Top 10 Films of 2014 – Adelaide’s List

7—Sightseers (2012)—I don’t really know how to explain Garth Marenghi’s Darkplace to you other than to say it is a British television show about a haunted-ish hospital from the imagination of nonexistent horror writer Garth Marenghi. That description doesn’t even begin to convey the batshit craziness of the show. For all you IT Crowd fans it’s got Richard Ayoade and Matt Berry in it, but my favorite is Alice Lowe who plays Madeleine Wool. Imagine my surprise and delight when I started watching Sightseers and realized that not only is she in it, but she’s also one of the writers. Directed by Ben Wheatley, Sightseers is the love story of Tina (Lowe) and Chris (Steve Oram). Tina is an odd duck who lives with her mother, but jumps at the chance when her new boyfriend, Chris, wants to take her on caravan (camper) trip through England. Things start out wonderfully, but take a turn for the unexpected when Chris kills a man on impulse. Alice’s response to this act is not what she expects, and their relationship goes to a whole new place. This film is dark and weird and very funny.

6—Stagecoach (1939)—I don’t get people who hate John Wayne. I don’t think it’s un-American or anything, but it’s suspicious nonetheless. I’m less enamored with director John Ford, who’s output is— for me anyway—pretty uneven. (The Man Who Shot Liberty Valance is one of my most despised films of all time.) Geronimo is on the warpath—yes, like a lot of old westerns, it’s racist—and a group of travelers on a stagecoach must band together to survive. This was Wayne’s breakthrough role, and he is wonderful in it, as is Claire Trevor as Dallas, a prostitute who is being run out of town. I also love Donald Meek as the whiskey salesman with a gentle heart and a fair soul. Almost everything about this film is great, and it totally deserves its place as being one of the most influential films of all time. Even if you aren’t a fan of westerns, you should check it out.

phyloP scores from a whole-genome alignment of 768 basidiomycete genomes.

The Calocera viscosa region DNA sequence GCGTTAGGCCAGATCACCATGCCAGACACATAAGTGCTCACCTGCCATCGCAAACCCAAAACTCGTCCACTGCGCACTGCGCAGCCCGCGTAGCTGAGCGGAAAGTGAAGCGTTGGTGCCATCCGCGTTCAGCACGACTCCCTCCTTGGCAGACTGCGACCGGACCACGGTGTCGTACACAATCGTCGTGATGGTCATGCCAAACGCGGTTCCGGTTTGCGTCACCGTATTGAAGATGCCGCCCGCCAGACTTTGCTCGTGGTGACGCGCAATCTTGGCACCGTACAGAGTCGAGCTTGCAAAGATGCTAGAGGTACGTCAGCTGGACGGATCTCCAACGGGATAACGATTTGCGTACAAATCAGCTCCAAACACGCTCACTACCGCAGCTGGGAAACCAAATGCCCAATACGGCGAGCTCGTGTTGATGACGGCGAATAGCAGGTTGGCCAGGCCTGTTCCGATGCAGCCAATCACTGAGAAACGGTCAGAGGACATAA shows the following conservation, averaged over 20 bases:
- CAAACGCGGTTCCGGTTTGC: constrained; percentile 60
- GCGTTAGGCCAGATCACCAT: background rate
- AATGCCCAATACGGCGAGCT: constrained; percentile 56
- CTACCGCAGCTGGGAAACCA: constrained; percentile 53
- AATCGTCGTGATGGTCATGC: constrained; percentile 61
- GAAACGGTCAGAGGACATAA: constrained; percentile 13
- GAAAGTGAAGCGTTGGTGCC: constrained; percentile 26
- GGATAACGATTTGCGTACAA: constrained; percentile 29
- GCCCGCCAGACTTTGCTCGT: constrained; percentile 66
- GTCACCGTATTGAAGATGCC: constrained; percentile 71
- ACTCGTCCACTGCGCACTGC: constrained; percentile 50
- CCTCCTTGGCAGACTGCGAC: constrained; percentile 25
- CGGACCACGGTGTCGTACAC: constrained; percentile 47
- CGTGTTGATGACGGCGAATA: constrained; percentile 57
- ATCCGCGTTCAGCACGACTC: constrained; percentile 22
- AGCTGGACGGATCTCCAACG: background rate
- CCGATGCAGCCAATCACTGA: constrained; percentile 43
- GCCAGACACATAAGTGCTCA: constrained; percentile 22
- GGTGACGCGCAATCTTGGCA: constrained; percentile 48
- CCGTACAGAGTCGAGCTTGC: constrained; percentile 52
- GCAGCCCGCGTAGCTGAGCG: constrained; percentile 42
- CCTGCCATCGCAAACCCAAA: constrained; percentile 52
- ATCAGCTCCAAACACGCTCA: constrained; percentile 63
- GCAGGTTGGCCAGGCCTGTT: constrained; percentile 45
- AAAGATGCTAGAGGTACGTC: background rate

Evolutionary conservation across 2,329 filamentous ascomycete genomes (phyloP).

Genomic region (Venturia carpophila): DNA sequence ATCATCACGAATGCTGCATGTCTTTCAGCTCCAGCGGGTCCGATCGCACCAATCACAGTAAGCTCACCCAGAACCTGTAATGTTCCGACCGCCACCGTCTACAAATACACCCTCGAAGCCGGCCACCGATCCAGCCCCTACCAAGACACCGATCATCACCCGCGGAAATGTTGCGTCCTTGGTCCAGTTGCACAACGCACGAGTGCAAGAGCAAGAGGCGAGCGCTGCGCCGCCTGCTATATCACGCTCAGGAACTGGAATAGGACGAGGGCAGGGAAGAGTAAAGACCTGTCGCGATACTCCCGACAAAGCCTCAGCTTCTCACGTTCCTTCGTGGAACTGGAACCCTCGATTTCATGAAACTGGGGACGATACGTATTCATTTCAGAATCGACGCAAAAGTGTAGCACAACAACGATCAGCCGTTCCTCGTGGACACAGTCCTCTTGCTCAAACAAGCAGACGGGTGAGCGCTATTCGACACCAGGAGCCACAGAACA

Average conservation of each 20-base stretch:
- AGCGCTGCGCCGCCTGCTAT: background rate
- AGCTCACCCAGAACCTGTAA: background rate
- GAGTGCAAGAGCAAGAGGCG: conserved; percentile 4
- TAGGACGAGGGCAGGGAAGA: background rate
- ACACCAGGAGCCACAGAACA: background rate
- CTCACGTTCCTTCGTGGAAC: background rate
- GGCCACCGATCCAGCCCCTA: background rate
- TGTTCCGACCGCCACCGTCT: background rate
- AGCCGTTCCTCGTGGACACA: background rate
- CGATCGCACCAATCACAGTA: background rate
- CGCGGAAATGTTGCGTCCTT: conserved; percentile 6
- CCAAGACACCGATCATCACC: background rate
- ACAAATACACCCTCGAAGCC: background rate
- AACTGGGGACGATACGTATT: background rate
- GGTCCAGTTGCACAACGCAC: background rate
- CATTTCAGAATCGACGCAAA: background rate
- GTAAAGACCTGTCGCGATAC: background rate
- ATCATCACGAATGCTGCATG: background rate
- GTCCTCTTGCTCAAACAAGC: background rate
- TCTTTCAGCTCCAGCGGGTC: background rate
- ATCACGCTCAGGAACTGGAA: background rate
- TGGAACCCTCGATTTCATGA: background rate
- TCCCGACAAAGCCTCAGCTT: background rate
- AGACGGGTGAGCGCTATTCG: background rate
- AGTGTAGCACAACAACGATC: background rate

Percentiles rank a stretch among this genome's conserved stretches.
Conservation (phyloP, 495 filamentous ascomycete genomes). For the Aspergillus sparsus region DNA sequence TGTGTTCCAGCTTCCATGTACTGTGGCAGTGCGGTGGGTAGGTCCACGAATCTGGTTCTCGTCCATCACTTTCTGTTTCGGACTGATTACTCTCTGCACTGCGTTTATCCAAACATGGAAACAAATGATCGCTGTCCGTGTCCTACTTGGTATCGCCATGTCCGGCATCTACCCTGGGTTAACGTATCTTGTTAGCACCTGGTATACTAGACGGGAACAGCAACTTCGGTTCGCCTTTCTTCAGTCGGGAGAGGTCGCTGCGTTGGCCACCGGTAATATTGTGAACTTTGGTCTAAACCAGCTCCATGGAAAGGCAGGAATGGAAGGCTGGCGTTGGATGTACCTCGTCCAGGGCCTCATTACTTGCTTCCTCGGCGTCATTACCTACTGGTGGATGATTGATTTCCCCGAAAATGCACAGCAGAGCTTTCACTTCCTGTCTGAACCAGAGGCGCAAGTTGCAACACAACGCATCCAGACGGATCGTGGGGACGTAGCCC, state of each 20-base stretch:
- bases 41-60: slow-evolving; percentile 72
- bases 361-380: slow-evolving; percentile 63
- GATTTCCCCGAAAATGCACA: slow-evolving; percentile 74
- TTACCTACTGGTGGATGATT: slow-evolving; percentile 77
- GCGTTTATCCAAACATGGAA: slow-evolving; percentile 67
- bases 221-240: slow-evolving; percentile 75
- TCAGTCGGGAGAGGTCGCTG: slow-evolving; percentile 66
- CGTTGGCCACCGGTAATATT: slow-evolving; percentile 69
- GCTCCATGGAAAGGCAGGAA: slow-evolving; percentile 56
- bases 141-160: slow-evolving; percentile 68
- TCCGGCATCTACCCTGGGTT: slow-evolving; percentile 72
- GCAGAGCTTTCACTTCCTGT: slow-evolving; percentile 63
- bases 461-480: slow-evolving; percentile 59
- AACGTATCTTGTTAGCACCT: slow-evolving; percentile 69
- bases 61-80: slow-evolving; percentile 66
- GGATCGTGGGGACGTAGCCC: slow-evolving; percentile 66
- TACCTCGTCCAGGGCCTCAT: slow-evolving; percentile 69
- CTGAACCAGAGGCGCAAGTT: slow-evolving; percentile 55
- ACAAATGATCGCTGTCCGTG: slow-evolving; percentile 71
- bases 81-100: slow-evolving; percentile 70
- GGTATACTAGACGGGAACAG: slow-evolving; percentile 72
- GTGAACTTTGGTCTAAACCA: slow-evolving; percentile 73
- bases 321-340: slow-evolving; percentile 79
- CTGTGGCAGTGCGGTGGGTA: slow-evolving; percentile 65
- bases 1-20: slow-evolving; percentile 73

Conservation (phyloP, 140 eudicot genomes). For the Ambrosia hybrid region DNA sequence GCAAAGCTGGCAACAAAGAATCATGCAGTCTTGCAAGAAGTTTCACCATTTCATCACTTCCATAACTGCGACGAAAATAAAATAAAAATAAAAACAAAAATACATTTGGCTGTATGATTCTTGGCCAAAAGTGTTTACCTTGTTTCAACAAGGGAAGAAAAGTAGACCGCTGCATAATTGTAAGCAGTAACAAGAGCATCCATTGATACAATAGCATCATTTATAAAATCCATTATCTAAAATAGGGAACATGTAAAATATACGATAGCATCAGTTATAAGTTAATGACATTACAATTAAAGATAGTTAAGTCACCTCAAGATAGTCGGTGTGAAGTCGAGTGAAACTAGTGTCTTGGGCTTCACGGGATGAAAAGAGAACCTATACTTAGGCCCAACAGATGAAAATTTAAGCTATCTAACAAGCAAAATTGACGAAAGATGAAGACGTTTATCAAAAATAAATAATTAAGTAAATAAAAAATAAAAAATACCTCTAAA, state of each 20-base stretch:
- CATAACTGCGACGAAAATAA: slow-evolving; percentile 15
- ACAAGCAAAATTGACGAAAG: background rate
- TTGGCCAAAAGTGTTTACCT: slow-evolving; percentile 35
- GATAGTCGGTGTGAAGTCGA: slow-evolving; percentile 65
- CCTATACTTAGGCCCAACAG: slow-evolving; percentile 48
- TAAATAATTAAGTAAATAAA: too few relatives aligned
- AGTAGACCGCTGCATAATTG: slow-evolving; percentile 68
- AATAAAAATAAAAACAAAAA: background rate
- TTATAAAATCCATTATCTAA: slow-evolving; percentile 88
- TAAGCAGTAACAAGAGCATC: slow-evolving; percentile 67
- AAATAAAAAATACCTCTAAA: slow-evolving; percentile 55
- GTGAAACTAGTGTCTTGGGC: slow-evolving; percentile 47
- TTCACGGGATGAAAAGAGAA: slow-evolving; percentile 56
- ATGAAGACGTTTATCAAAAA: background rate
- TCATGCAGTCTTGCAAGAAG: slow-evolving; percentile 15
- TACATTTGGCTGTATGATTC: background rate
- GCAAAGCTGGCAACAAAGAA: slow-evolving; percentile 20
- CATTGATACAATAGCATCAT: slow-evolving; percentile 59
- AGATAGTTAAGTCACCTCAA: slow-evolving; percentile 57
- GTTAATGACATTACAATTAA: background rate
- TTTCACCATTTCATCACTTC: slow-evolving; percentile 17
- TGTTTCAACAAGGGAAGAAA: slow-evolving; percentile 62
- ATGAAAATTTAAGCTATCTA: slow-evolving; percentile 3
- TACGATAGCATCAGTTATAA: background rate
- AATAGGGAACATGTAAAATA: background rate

5—Halloween III: Season of the Witch (1982)—Over the years I have heard a lot of crap about this movie directed by Tommy Lee Wallace, but recently, the tide turned, and everyone started talking about how great it was. So, fine. I recorded it off AMC and then proceeded to let it sit on my TiVo for six months before I finally watched it. It’s great; I don’t know what the hell all the haters were hating on. It’s got Tom Atkins, awkward love scenes, a batshit-crazy plot, and Nancy (Loomis) Kyes as the nagging ex-wife. What’s not to love here? I can see how Michael Myers fans might be upset that he’s not in it, but this movie is so much more fun than all the crap that came later in the franchise. It’s completely unrelated to the previous Halloween movies, and it seriously rocks. I’d give you a synopsis, but you totally wouldn’t believe me. Just watch it.

4—Bad Education (2004)—The super gay Hitchcock movie I have always wanted. Directed by Pedro Almodóvar, Bad Education has stories within stories, identities layered on top of each other, conflicting motives, and obsessions aplenty. It’s dark and twisty and funny and sad. For some reason, I’d never seen this, which is odd because I love me some Almodóvar. But it’s one of his great films, which means that it’s kind of crazy and definitely crosses into some questionable territory. I don’t want to talk about it much, because I think it is best to go into this movie knowing next to nothing, but Gael García Bernal is amazing in the lead role and makes a surprisingly perfect Hitchcock blonde.


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Adelaide enjoys watching all kinds of movies, but is never going to see Titanic unless there is a sizable amount of money involved.

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